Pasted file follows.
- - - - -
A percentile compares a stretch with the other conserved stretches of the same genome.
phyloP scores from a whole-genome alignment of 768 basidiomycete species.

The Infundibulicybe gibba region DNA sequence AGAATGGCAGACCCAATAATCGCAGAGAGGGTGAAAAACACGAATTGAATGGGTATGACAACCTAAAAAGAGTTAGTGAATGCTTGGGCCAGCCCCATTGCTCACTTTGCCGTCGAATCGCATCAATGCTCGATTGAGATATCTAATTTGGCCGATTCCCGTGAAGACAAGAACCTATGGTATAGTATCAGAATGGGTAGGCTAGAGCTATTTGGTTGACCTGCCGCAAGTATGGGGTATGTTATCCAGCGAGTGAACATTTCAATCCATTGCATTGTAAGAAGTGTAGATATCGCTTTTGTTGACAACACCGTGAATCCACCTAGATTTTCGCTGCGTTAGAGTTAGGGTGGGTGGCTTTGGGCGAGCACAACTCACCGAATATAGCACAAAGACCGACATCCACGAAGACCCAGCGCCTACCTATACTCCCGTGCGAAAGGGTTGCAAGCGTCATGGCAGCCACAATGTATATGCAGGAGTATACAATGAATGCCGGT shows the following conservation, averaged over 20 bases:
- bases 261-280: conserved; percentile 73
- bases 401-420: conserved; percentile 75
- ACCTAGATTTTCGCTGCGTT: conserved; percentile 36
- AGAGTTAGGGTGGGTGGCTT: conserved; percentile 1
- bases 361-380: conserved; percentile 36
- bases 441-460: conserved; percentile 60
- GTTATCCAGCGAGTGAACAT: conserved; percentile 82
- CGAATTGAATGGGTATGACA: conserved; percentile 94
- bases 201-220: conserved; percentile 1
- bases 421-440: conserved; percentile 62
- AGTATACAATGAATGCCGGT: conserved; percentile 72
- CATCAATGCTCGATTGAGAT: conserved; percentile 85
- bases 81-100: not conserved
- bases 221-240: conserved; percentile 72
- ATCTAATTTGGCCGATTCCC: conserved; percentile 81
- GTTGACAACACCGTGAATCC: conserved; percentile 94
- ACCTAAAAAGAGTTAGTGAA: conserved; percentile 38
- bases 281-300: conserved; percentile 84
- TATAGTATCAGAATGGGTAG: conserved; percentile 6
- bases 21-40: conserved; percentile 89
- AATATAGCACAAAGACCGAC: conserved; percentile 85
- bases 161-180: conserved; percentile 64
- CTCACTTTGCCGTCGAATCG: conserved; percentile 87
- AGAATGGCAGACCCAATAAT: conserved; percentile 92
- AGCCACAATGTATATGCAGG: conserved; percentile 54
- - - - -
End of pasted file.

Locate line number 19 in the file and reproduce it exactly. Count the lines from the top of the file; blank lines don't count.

- GTTGACAACACCGTGAATCC: conserved; percentile 94